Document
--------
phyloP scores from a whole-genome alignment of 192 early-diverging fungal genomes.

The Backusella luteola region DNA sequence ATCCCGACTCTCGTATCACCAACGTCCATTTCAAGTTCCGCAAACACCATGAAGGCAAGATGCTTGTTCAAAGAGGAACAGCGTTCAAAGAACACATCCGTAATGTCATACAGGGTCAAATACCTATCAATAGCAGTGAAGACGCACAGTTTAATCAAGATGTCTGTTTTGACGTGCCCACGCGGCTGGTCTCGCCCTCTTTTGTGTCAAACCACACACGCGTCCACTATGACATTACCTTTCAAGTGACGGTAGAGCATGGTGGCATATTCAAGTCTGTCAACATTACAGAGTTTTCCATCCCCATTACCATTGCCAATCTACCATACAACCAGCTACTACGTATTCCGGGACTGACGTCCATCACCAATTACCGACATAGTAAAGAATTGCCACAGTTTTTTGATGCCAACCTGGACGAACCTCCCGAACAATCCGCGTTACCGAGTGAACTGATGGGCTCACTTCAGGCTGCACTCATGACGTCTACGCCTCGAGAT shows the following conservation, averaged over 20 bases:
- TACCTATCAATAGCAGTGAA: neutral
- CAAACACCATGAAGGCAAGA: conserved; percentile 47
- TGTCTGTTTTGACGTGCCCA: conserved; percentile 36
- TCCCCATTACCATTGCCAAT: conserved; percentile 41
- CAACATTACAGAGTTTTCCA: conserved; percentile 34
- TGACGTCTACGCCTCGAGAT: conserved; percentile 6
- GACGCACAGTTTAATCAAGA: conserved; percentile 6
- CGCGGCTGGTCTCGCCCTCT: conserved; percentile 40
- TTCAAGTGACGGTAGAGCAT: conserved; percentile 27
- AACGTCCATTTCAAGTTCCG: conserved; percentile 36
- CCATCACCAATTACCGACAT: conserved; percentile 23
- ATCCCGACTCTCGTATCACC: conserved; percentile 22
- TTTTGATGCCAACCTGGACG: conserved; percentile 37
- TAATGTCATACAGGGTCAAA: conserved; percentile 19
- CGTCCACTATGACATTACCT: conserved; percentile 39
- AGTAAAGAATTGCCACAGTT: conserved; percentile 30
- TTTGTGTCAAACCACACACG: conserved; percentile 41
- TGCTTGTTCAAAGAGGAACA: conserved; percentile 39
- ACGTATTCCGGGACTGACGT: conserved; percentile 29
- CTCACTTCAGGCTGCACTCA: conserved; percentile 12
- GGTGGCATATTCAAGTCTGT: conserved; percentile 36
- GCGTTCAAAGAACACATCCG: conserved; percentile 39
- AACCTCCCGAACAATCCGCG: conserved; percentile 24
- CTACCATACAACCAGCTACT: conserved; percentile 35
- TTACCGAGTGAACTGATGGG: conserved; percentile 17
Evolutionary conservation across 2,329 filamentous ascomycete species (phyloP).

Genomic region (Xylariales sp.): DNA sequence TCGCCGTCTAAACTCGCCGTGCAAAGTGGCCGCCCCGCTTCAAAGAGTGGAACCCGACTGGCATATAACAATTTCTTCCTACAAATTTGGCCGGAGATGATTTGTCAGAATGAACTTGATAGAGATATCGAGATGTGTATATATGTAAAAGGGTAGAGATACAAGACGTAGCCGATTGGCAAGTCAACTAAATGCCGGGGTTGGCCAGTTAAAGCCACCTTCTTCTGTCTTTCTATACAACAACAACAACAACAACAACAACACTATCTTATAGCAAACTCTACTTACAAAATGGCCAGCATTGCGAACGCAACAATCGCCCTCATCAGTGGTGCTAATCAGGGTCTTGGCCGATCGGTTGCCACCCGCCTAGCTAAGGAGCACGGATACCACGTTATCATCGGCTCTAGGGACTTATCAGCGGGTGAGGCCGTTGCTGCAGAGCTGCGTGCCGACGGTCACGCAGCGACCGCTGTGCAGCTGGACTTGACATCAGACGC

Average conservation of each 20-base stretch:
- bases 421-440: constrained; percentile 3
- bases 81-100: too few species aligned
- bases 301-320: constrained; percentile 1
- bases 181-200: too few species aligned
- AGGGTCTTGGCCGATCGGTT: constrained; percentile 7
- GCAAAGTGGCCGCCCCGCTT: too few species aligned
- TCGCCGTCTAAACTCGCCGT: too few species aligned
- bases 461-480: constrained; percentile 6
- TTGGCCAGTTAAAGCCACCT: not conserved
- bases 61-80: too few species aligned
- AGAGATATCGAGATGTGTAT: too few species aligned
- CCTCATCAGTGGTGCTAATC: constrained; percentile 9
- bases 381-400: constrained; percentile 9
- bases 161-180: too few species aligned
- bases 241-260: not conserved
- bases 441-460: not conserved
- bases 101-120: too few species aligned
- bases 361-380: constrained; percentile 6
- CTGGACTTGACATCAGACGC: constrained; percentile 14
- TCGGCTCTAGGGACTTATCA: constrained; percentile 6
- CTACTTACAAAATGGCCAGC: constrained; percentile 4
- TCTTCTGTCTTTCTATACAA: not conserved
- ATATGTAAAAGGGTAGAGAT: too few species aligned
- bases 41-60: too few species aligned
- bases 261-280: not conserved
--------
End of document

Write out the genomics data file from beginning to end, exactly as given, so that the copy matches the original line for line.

phyloP scores from a whole-genome alignment of 192 early-diverging fungal genomes.

The Backusella luteola region DNA sequence ATCCCGACTCTCGTATCACCAACGTCCATTTCAAGTTCCGCAAACACCATGAAGGCAAGATGCTTGTTCAAAGAGGAACAGCGTTCAAAGAACACATCCGTAATGTCATACAGGGTCAAATACCTATCAATAGCAGTGAAGACGCACAGTTTAATCAAGATGTCTGTTTTGACGTGCCCACGCGGCTGGTCTCGCCCTCTTTTGTGTCAAACCACACACGCGTCCACTATGACATTACCTTTCAAGTGACGGTAGAGCATGGTGGCATATTCAAGTCTGTCAACATTACAGAGTTTTCCATCCCCATTACCATTGCCAATCTACCATACAACCAGCTACTACGTATTCCGGGACTGACGTCCATCACCAATTACCGACATAGTAAAGAATTGCCACAGTTTTTTGATGCCAACCTGGACGAACCTCCCGAACAATCCGCGTTACCGAGTGAACTGATGGGCTCACTTCAGGCTGCACTCATGACGTCTACGCCTCGAGAT shows the following conservation, averaged over 20 bases:
- TACCTATCAATAGCAGTGAA: neutral
- CAAACACCATGAAGGCAAGA: conserved; percentile 47
- TGTCTGTTTTGACGTGCCCA: conserved; percentile 36
- TCCCCATTACCATTGCCAAT: conserved; percentile 41
- CAACATTACAGAGTTTTCCA: conserved; percentile 34
- TGACGTCTACGCCTCGAGAT: conserved; percentile 6
- GACGCACAGTTTAATCAAGA: conserved; percentile 6
- CGCGGCTGGTCTCGCCCTCT: conserved; percentile 40
- TTCAAGTGACGGTAGAGCAT: conserved; percentile 27
- AACGTCCATTTCAAGTTCCG: conserved; percentile 36
- CCATCACCAATTACCGACAT: conserved; percentile 23
- ATCCCGACTCTCGTATCACC: conserved; percentile 22
- TTTTGATGCCAACCTGGACG: conserved; percentile 37
- TAATGTCATACAGGGTCAAA: conserved; percentile 19
- CGTCCACTATGACATTACCT: conserved; percentile 39
- AGTAAAGAATTGCCACAGTT: conserved; percentile 30
- TTTGTGTCAAACCACACACG: conserved; percentile 41
- TGCTTGTTCAAAGAGGAACA: conserved; percentile 39
- ACGTATTCCGGGACTGACGT: conserved; percentile 29
- CTCACTTCAGGCTGCACTCA: conserved; percentile 12
- GGTGGCATATTCAAGTCTGT: conserved; percentile 36
- GCGTTCAAAGAACACATCCG: conserved; percentile 39
- AACCTCCCGAACAATCCGCG: conserved; percentile 24
- CTACCATACAACCAGCTACT: conserved; percentile 35
- TTACCGAGTGAACTGATGGG: conserved; percentile 17
Evolutionary conservation across 2,329 filamentous ascomycete species (phyloP).

Genomic region (Xylariales sp.): DNA sequence TCGCCGTCTAAACTCGCCGTGCAAAGTGGCCGCCCCGCTTCAAAGAGTGGAACCCGACTGGCATATAACAATTTCTTCCTACAAATTTGGCCGGAGATGATTTGTCAGAATGAACTTGATAGAGATATCGAGATGTGTATATATGTAAAAGGGTAGAGATACAAGACGTAGCCGATTGGCAAGTCAACTAAATGCCGGGGTTGGCCAGTTAAAGCCACCTTCTTCTGTCTTTCTATACAACAACAACAACAACAACAACAACACTATCTTATAGCAAACTCTACTTACAAAATGGCCAGCATTGCGAACGCAACAATCGCCCTCATCAGTGGTGCTAATCAGGGTCTTGGCCGATCGGTTGCCACCCGCCTAGCTAAGGAGCACGGATACCACGTTATCATCGGCTCTAGGGACTTATCAGCGGGTGAGGCCGTTGCTGCAGAGCTGCGTGCCGACGGTCACGCAGCGACCGCTGTGCAGCTGGACTTGACATCAGACGC

Average conservation of each 20-base stretch:
- bases 421-440: constrained; percentile 3
- bases 81-100: too few species aligned
- bases 301-320: constrained; percentile 1
- bases 181-200: too few species aligned
- AGGGTCTTGGCCGATCGGTT: constrained; percentile 7
- GCAAAGTGGCCGCCCCGCTT: too few species aligned
- TCGCCGTCTAAACTCGCCGT: too few species aligned
- bases 461-480: constrained; percentile 6
- TTGGCCAGTTAAAGCCACCT: not conserved
- bases 61-80: too few species aligned
- AGAGATATCGAGATGTGTAT: too few species aligned
- CCTCATCAGTGGTGCTAATC: constrained; percentile 9
- bases 381-400: constrained; percentile 9
- bases 161-180: too few species aligned
- bases 241-260: not conserved
- bases 441-460: not conserved
- bases 101-120: too few species aligned
- bases 361-380: constrained; percentile 6
- CTGGACTTGACATCAGACGC: constrained; percentile 14
- TCGGCTCTAGGGACTTATCA: constrained; percentile 6
- CTACTTACAAAATGGCCAGC: constrained; percentile 4
- TCTTCTGTCTTTCTATACAA: not conserved
- ATATGTAAAAGGGTAGAGAT: too few species aligned
- bases 41-60: too few species aligned
- bases 261-280: not conserved